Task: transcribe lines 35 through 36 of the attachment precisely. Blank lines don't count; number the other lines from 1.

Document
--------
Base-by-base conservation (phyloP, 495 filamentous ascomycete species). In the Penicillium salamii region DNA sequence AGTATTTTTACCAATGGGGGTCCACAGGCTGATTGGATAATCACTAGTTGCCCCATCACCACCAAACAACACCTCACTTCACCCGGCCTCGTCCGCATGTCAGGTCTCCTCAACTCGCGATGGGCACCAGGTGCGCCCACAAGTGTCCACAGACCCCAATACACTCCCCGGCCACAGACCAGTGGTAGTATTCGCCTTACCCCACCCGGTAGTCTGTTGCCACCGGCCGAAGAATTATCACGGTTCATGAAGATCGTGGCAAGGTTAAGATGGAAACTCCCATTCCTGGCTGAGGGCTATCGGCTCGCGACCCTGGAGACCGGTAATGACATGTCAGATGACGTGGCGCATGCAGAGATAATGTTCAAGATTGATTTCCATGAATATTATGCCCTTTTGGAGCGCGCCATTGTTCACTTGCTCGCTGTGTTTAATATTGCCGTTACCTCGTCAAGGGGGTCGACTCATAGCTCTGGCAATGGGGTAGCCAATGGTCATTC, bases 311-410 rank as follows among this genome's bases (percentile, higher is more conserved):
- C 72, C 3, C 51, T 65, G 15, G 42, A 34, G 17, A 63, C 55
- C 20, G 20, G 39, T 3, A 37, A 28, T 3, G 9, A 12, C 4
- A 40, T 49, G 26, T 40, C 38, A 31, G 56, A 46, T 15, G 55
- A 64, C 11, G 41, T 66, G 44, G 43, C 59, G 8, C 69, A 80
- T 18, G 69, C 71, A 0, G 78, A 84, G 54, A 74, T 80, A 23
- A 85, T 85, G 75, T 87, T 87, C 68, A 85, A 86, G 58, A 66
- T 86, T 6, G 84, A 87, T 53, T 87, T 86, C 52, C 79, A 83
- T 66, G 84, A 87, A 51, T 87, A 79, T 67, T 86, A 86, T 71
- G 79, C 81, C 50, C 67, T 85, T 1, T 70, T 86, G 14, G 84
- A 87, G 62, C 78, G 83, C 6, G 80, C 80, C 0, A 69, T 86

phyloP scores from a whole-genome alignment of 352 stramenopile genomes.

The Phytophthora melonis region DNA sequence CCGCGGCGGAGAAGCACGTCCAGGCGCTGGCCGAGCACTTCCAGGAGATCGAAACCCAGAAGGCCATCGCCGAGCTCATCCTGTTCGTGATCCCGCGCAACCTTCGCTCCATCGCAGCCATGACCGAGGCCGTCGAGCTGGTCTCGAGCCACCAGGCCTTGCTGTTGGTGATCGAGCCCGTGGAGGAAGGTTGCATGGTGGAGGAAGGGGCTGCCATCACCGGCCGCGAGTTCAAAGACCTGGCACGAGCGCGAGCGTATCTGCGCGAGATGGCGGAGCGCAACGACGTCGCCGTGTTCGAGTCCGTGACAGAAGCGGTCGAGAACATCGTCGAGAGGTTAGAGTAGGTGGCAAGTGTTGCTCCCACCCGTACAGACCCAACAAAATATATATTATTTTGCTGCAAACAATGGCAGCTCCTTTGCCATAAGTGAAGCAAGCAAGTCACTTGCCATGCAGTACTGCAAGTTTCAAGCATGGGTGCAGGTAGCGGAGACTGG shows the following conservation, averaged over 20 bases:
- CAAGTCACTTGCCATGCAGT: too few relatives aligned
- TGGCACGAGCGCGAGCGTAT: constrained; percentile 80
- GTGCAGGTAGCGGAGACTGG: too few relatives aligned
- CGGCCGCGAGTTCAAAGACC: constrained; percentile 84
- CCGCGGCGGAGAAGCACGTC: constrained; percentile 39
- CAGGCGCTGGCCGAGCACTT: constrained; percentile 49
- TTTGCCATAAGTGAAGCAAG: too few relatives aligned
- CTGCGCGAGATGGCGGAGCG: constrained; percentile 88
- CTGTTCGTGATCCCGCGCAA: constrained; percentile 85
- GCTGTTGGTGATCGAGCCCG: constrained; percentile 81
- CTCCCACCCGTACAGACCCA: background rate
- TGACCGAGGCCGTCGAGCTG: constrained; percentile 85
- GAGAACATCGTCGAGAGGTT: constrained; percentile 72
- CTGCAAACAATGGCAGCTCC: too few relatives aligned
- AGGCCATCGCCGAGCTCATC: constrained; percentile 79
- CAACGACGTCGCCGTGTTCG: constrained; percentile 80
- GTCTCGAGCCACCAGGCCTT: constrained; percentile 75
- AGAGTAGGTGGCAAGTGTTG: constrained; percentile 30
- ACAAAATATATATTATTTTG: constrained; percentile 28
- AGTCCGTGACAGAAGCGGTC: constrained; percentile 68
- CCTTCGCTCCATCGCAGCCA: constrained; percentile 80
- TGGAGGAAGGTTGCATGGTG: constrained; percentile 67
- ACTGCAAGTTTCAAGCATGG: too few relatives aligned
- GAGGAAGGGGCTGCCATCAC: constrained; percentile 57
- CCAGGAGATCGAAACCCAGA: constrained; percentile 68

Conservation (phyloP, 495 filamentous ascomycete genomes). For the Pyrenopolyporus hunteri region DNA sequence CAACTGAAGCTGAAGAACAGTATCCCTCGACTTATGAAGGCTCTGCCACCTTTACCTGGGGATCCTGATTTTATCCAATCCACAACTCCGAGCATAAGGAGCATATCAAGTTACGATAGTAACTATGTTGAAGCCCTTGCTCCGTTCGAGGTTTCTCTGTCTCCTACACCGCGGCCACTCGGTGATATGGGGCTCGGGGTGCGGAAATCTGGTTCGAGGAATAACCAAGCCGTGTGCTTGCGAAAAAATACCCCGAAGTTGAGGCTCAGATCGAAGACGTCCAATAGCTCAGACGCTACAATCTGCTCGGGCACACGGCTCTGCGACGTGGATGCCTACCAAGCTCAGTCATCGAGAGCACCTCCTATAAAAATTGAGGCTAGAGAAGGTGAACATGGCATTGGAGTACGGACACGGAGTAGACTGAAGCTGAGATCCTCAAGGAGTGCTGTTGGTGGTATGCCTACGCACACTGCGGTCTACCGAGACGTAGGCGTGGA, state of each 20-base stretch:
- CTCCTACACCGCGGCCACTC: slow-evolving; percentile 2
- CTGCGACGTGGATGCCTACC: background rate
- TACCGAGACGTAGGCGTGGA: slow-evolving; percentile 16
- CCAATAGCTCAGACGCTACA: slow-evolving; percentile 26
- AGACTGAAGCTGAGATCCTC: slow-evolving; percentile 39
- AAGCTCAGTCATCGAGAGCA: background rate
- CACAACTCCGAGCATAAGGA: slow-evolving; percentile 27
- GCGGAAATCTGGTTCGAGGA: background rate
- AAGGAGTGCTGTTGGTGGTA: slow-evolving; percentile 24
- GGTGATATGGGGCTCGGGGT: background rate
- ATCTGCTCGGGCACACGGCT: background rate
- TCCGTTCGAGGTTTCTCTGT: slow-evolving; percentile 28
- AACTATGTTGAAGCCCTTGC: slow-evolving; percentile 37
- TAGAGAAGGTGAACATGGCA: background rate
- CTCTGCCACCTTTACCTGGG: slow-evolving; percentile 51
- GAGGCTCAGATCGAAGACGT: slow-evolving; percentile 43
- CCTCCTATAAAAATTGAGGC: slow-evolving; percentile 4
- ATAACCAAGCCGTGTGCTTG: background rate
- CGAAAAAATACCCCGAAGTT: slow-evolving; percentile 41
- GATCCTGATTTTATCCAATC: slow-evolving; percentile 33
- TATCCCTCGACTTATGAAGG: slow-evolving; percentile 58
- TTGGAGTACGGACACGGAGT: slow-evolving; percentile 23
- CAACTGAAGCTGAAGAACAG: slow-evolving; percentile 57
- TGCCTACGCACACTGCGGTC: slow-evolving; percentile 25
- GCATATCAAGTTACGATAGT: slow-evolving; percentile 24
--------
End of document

- TGGAGGAAGGTTGCATGGTG: constrained; percentile 67
- ACTGCAAGTTTCAAGCATGG: too few relatives aligned